We know Bradley Cooper can do comedy.  The Hangover was a bawdy, big box office comedy hit.  His dramatic work in Silver Linings Playbook and American Hustle earned him two Best Actor Oscar nominations.  The young actor got good notices for his lead work in the Broadway revival of The Elephant Man.  So good, in fact, that he and the cast take the show to London's West End in May.  As for screen veteran Ralph Fiennes,  his energetic screwball comedy turn in The Grand Budapest Hotel was a major revelation and a surprise after seeing him for years in deep-dish dramas like Schindler's List, The English Patient, Quiz Show, The Reader and The Constant Gardener.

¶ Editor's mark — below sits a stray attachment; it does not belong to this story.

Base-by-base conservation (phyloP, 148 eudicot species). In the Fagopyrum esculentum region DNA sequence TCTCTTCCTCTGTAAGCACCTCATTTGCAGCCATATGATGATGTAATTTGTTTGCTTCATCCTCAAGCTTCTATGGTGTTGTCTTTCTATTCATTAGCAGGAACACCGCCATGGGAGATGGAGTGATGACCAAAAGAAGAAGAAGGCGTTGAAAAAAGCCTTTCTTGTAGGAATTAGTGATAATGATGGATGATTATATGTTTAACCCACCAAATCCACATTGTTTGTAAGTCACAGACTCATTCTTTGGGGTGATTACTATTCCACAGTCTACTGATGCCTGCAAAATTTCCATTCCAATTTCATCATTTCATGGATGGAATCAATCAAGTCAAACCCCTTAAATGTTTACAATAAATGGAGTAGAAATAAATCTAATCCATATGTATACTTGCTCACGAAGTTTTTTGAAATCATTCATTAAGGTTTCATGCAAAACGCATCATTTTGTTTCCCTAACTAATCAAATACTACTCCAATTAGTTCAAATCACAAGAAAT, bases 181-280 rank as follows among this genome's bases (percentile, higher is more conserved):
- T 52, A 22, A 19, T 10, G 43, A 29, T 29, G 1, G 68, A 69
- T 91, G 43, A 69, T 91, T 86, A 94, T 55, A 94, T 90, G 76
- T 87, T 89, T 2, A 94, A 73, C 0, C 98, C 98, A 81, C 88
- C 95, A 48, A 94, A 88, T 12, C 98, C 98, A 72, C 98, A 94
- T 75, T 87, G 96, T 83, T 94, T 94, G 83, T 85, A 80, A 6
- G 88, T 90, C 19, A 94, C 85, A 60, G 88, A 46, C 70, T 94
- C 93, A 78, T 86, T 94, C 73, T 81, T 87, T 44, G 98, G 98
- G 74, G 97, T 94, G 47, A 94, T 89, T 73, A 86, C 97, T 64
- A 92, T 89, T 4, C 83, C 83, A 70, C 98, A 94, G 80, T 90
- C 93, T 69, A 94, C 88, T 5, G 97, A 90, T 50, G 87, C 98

At the very end of American Sniper, I wanted to blurt out "What the hell happened?!?!  What motivated that crime?!?!?"  That's all I'm going to tell you.  The point is, this military script left me feeling like it needed a major rewrite.  You know that there's truth in this movie from director Clint Eastwood.  There just needed to be more truth to make the script feel complete. But that's just me.  The Academy obviously loved the movie.